There are stories everywhere you look — or walk.
Now that the brutal winter has finally relented to T-shirt (or at least windbreaker) temperatures, there are a bevy of options to explore the region’s rich legacy, from self-led walks to guided nature and historical jaunts.
“Any reason to get outside and walk is a good one,” said Kathy Abbott, executive director of Tower Hill Botanic Garden in Boylston.
And the great thing about walking is its versatility — you can discover nature, educate yourself about local highlights, take in history, or simply meander.
“It is an inexpensive way to exercise — all you need are either sneakers or hiking boots,” said Mike Tuohey, a Whitman resident and Appalachian Mountain Club hiking guide. “Plus, being out in nature with like-minded people helps to recharge the batteries after a week at work. It’s a healthy way to socialize.”
For a traditional walk, there are literally miles and miles of local options: Consider Walden Pond State Reservation, Minute Man National Historical Park, Ashland State Park, Hopkinton State Park, the Southern New England Trunkline Trail, Sudbury Valley Trustees properties (3,000 acres in more than a dozen communities), and many other slices of nature traced with walking and hiking paths.
If you are more of a city stroller, the advocacy organization Walk Boston’s offerings include maps of trails in Arlington, Belmont, Brookline, Franklin, Lexington, Newton, Northborough, and Watertown that explore former railway beds, river paths, parks and playgrounds, hilly destinations, unique topography, “walkable” downtowns, architecture, and historical sites.
As executive director Wendy Landman explained, Walk Boston has been helping many communities — of which Franklin is a prime example — to become even more “walkable” through walk audits, workshops, and the Safe Routes to School program, which helps communities provide a nurturing environment for kids to walk to school. The nonprofit also recently released a rural walking tool kit to help smaller towns become more pedestrian-friendly.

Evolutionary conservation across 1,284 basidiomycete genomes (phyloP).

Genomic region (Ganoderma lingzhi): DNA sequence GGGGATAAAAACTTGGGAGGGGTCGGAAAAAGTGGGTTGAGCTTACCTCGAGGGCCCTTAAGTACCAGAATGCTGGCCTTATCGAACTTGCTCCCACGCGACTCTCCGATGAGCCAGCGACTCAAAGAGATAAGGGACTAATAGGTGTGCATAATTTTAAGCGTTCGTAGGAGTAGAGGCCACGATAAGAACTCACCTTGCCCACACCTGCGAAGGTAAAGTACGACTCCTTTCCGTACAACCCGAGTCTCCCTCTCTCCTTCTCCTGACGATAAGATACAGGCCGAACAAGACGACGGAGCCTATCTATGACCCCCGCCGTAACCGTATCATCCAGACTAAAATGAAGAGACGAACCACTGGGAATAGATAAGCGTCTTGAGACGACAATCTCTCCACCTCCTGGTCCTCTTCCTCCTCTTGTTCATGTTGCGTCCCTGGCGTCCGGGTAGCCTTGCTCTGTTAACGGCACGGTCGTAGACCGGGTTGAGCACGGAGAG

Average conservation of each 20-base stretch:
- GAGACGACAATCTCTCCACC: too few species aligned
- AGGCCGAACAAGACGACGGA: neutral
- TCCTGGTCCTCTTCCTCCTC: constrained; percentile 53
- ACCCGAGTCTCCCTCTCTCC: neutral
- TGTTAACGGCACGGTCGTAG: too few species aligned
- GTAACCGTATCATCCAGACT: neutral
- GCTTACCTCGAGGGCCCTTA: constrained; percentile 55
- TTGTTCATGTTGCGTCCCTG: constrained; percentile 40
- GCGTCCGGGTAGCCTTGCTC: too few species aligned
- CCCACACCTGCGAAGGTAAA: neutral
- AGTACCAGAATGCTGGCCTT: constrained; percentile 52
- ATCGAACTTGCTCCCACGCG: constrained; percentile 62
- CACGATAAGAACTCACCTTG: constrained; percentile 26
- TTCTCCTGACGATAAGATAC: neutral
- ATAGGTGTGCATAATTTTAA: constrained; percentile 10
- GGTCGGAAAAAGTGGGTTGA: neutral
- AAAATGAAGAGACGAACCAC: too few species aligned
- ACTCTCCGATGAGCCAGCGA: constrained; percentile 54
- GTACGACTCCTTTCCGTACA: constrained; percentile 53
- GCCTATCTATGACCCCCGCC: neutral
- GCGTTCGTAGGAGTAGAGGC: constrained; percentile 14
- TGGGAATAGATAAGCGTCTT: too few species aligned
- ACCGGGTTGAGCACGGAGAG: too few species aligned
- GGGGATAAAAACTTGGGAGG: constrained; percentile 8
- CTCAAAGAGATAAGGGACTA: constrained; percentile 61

Landman noted the various benefits to walking, from societal to economic to environmental. Not to mention its physical, mental, and cognitive health benefits.
“There’s new stuff coming out all the time about the benefits of walking,” she said. “It’s basically good for you in every way you can imagine.”
Plus, it can very often serve as a learning experience.
In Ayer, for instance, on Saturday one can watch and catalog birds in the Pine Meadow and Autumn Ridge conservation areas, and on July 19 scramble over rocks and study geology along the Habitat Hill trail; both events are organized by the town’s Greenway Committee. The panel also hosts explorations of vernal pools, including one last month in the Pine Meadow Pond Conservation Area led by Takashi Tada, a wetlands scientist who serves on the town’s Conservation Commission.
Tower Hill, for its part, hosts garden tours every Saturday and Sunday, and will offer a walk led by a world-renowned wild plant authority and foraging specialist, Tama Matsuoka Wong, on June 14, as well as native tree walks on June 19 and 28. Tower Hill also recently launched a Tails ‘N Trails membership, which is $25 for one dog, and $10 for each additional pet (up to a maximum of three) for members of the botanic garden.
Walking is allowed on weekends from 9 a.m. to 11 a.m., and Tuesdays from 3 to 5 p.m. on a dedicated trail that follows a 1-mile loop through woods on the 132-acre property, complete with watering stations, and waste pick-up bags and receptacles.
Dogs have to have proof of vaccination, must be on a leash at all times, and are not allowed within the formal gardens, buildings, or wildlife ponds.
“What better way to experience the outdoors than with a walk with your pet?” said Abbott. “Our trails are very walkable, it’s a very safe space in beautiful woodlands with views and glimpses into our garden and wildlife pond.”
If history is more your forte, on June 7 Historic New England will hold free open houses at many of its sites. Explore the grounds of properties ranging from simple Colonial residences to grandiose, finely manicured estates, and modern and innovative examples of architecture, including the 1698 Browne House in Watertown, the 1740 Codman Estate in Lincoln, the 1793 Lyman Estate in Waltham, and the Gropius House in Lincoln, built by the Bauhaus school’s founder for his family in 1938.
And don’t forget about the legendary sites in Concord and Lexington: the North Bridge, Sleepy Hollow Cemetery, Monument Square, the 5-mile Battle Road Trail, the homes of authors Louisa May Alcott and Ralph Waldo Emerson, among many others. Explore them on your own or go through companies such as Concord Guides Walking Tours.Taryn Plumb can be reached at firstname.lastname@example.org.